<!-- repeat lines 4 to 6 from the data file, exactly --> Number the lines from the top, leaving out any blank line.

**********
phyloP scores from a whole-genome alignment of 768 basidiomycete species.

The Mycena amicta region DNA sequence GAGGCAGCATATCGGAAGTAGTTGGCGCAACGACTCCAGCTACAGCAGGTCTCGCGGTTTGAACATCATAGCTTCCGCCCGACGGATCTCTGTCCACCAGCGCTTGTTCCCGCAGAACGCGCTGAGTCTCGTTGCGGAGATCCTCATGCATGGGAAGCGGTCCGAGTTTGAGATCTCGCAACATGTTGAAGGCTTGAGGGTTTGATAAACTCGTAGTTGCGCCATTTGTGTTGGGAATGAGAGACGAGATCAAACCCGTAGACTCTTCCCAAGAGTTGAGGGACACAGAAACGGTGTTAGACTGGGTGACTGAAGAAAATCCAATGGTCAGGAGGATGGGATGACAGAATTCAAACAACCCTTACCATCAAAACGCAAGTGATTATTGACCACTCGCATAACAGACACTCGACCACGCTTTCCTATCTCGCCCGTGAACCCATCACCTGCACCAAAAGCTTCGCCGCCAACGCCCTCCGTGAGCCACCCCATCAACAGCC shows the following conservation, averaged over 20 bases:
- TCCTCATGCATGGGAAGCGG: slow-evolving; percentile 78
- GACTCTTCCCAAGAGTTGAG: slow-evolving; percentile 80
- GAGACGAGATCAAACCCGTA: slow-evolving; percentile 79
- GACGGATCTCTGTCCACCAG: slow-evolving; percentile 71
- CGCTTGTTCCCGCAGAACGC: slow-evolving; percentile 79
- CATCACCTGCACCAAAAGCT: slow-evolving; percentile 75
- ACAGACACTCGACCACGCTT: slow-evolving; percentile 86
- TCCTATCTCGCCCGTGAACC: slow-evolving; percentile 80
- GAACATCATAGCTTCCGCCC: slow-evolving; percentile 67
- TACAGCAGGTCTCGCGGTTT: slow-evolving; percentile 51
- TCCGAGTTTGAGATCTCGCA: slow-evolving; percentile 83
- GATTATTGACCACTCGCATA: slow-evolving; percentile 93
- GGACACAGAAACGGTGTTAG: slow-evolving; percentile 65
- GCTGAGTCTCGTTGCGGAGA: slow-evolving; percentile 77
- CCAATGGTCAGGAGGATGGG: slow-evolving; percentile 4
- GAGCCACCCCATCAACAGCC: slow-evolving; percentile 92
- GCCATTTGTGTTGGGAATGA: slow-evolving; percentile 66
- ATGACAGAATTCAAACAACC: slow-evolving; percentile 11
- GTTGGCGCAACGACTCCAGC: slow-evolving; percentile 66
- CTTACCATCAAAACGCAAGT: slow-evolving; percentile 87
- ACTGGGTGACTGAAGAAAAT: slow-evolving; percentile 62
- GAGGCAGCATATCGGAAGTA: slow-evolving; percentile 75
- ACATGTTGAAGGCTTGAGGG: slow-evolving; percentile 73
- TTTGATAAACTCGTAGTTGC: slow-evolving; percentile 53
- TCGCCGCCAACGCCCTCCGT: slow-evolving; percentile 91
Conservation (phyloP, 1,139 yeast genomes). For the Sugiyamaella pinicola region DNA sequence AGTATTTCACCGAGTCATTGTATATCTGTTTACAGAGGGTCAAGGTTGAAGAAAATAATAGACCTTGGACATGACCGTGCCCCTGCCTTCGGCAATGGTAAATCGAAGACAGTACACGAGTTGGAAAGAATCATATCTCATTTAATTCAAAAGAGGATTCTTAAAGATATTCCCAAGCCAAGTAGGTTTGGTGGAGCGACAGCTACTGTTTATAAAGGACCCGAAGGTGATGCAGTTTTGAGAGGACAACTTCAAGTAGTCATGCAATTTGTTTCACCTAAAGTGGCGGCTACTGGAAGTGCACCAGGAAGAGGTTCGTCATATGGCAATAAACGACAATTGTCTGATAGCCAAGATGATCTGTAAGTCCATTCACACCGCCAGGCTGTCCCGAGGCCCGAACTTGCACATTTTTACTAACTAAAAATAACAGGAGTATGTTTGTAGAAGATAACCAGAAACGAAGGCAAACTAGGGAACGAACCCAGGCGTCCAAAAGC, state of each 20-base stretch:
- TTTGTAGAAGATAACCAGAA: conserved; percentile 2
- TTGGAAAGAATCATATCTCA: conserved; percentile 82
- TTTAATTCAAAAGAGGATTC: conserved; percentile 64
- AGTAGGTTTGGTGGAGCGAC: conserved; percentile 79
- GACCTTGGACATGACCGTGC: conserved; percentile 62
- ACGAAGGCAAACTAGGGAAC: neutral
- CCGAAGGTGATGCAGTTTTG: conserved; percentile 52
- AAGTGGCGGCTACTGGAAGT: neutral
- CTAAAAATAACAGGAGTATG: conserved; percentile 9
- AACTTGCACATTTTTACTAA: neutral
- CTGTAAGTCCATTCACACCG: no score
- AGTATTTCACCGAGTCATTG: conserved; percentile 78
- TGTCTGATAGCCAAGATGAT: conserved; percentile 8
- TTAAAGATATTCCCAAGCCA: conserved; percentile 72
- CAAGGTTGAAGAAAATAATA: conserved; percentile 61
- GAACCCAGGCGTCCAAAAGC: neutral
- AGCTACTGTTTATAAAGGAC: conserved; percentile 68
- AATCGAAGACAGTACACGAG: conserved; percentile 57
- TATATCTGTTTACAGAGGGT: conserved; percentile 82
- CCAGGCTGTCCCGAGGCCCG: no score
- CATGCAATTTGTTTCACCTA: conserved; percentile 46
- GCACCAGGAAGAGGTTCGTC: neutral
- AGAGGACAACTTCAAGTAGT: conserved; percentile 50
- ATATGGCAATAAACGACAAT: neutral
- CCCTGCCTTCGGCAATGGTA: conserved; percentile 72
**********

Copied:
- GACTCTTCCCAAGAGTTGAG: slow-evolving; percentile 80
- GAGACGAGATCAAACCCGTA: slow-evolving; percentile 79
- GACGGATCTCTGTCCACCAG: slow-evolving; percentile 71